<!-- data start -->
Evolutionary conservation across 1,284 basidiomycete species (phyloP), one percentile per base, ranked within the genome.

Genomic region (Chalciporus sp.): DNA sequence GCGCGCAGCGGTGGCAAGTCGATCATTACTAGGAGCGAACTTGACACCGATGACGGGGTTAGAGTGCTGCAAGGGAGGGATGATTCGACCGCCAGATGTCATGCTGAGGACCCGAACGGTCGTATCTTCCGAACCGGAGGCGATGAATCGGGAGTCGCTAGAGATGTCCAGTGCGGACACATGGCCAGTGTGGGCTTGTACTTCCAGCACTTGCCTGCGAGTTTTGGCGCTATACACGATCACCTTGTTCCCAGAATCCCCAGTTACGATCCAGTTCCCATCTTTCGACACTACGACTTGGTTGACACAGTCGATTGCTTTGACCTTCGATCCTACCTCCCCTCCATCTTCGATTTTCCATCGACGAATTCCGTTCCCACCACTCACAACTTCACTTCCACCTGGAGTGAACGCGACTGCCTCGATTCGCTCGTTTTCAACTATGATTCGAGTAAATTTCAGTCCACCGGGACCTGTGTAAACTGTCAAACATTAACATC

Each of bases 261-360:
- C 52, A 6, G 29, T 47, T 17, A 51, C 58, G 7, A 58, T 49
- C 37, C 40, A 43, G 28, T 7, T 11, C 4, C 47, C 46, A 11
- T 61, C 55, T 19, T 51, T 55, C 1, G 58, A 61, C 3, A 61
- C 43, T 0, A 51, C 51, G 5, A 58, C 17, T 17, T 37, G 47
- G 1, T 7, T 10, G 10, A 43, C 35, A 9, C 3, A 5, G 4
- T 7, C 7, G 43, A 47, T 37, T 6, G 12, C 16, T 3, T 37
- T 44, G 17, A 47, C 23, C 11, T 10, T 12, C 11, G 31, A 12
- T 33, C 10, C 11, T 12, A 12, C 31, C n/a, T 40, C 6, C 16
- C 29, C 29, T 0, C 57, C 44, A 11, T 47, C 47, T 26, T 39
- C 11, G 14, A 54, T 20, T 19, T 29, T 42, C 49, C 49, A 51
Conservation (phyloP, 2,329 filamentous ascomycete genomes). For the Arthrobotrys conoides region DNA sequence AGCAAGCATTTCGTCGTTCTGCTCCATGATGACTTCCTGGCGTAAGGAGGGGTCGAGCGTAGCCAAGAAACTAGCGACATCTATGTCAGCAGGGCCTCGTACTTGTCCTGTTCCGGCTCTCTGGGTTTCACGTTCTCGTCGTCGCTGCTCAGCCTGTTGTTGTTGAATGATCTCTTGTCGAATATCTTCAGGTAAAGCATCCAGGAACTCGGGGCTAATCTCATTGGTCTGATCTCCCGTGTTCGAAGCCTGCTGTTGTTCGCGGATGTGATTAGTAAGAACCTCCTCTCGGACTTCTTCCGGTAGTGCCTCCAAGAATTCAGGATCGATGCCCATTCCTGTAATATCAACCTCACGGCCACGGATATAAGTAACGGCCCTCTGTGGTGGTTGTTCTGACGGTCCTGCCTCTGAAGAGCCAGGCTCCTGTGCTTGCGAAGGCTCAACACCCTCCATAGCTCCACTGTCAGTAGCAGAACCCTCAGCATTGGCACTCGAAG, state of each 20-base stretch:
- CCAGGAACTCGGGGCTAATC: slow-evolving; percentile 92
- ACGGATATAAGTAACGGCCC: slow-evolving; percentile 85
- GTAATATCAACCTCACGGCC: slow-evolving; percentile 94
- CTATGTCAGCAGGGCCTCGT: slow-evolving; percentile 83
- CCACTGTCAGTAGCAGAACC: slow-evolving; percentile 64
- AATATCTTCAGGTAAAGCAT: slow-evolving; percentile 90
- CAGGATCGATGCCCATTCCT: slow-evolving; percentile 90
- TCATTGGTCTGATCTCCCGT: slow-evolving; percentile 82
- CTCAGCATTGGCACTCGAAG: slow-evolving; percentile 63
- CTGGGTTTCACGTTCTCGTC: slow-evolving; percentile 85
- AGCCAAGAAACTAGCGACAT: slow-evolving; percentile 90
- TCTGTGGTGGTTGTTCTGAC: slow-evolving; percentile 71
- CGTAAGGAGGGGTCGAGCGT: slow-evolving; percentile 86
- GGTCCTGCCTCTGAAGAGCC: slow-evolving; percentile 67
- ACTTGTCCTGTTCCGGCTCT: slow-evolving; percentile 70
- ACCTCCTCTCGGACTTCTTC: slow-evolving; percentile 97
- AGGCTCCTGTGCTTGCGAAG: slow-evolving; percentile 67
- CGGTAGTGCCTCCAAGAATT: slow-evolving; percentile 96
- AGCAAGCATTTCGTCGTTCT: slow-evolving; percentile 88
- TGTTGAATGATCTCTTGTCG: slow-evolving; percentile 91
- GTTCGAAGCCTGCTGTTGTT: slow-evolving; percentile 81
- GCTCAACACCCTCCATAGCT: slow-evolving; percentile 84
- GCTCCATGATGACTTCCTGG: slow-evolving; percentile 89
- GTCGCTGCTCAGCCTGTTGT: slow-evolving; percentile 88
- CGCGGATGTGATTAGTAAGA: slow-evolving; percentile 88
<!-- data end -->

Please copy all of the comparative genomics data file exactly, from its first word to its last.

Evolutionary conservation across 1,284 basidiomycete species (phyloP), one percentile per base, ranked within the genome.

Genomic region (Chalciporus sp.): DNA sequence GCGCGCAGCGGTGGCAAGTCGATCATTACTAGGAGCGAACTTGACACCGATGACGGGGTTAGAGTGCTGCAAGGGAGGGATGATTCGACCGCCAGATGTCATGCTGAGGACCCGAACGGTCGTATCTTCCGAACCGGAGGCGATGAATCGGGAGTCGCTAGAGATGTCCAGTGCGGACACATGGCCAGTGTGGGCTTGTACTTCCAGCACTTGCCTGCGAGTTTTGGCGCTATACACGATCACCTTGTTCCCAGAATCCCCAGTTACGATCCAGTTCCCATCTTTCGACACTACGACTTGGTTGACACAGTCGATTGCTTTGACCTTCGATCCTACCTCCCCTCCATCTTCGATTTTCCATCGACGAATTCCGTTCCCACCACTCACAACTTCACTTCCACCTGGAGTGAACGCGACTGCCTCGATTCGCTCGTTTTCAACTATGATTCGAGTAAATTTCAGTCCACCGGGACCTGTGTAAACTGTCAAACATTAACATC

Each of bases 261-360:
- C 52, A 6, G 29, T 47, T 17, A 51, C 58, G 7, A 58, T 49
- C 37, C 40, A 43, G 28, T 7, T 11, C 4, C 47, C 46, A 11
- T 61, C 55, T 19, T 51, T 55, C 1, G 58, A 61, C 3, A 61
- C 43, T 0, A 51, C 51, G 5, A 58, C 17, T 17, T 37, G 47
- G 1, T 7, T 10, G 10, A 43, C 35, A 9, C 3, A 5, G 4
- T 7, C 7, G 43, A 47, T 37, T 6, G 12, C 16, T 3, T 37
- T 44, G 17, A 47, C 23, C 11, T 10, T 12, C 11, G 31, A 12
- T 33, C 10, C 11, T 12, A 12, C 31, C n/a, T 40, C 6, C 16
- C 29, C 29, T 0, C 57, C 44, A 11, T 47, C 47, T 26, T 39
- C 11, G 14, A 54, T 20, T 19, T 29, T 42, C 49, C 49, A 51
Conservation (phyloP, 2,329 filamentous ascomycete genomes). For the Arthrobotrys conoides region DNA sequence AGCAAGCATTTCGTCGTTCTGCTCCATGATGACTTCCTGGCGTAAGGAGGGGTCGAGCGTAGCCAAGAAACTAGCGACATCTATGTCAGCAGGGCCTCGTACTTGTCCTGTTCCGGCTCTCTGGGTTTCACGTTCTCGTCGTCGCTGCTCAGCCTGTTGTTGTTGAATGATCTCTTGTCGAATATCTTCAGGTAAAGCATCCAGGAACTCGGGGCTAATCTCATTGGTCTGATCTCCCGTGTTCGAAGCCTGCTGTTGTTCGCGGATGTGATTAGTAAGAACCTCCTCTCGGACTTCTTCCGGTAGTGCCTCCAAGAATTCAGGATCGATGCCCATTCCTGTAATATCAACCTCACGGCCACGGATATAAGTAACGGCCCTCTGTGGTGGTTGTTCTGACGGTCCTGCCTCTGAAGAGCCAGGCTCCTGTGCTTGCGAAGGCTCAACACCCTCCATAGCTCCACTGTCAGTAGCAGAACCCTCAGCATTGGCACTCGAAG, state of each 20-base stretch:
- CCAGGAACTCGGGGCTAATC: slow-evolving; percentile 92
- ACGGATATAAGTAACGGCCC: slow-evolving; percentile 85
- GTAATATCAACCTCACGGCC: slow-evolving; percentile 94
- CTATGTCAGCAGGGCCTCGT: slow-evolving; percentile 83
- CCACTGTCAGTAGCAGAACC: slow-evolving; percentile 64
- AATATCTTCAGGTAAAGCAT: slow-evolving; percentile 90
- CAGGATCGATGCCCATTCCT: slow-evolving; percentile 90
- TCATTGGTCTGATCTCCCGT: slow-evolving; percentile 82
- CTCAGCATTGGCACTCGAAG: slow-evolving; percentile 63
- CTGGGTTTCACGTTCTCGTC: slow-evolving; percentile 85
- AGCCAAGAAACTAGCGACAT: slow-evolving; percentile 90
- TCTGTGGTGGTTGTTCTGAC: slow-evolving; percentile 71
- CGTAAGGAGGGGTCGAGCGT: slow-evolving; percentile 86
- GGTCCTGCCTCTGAAGAGCC: slow-evolving; percentile 67
- ACTTGTCCTGTTCCGGCTCT: slow-evolving; percentile 70
- ACCTCCTCTCGGACTTCTTC: slow-evolving; percentile 97
- AGGCTCCTGTGCTTGCGAAG: slow-evolving; percentile 67
- CGGTAGTGCCTCCAAGAATT: slow-evolving; percentile 96
- AGCAAGCATTTCGTCGTTCT: slow-evolving; percentile 88
- TGTTGAATGATCTCTTGTCG: slow-evolving; percentile 91
- GTTCGAAGCCTGCTGTTGTT: slow-evolving; percentile 81
- GCTCAACACCCTCCATAGCT: slow-evolving; percentile 84
- GCTCCATGATGACTTCCTGG: slow-evolving; percentile 89
- GTCGCTGCTCAGCCTGTTGT: slow-evolving; percentile 88
- CGCGGATGTGATTAGTAAGA: slow-evolving; percentile 88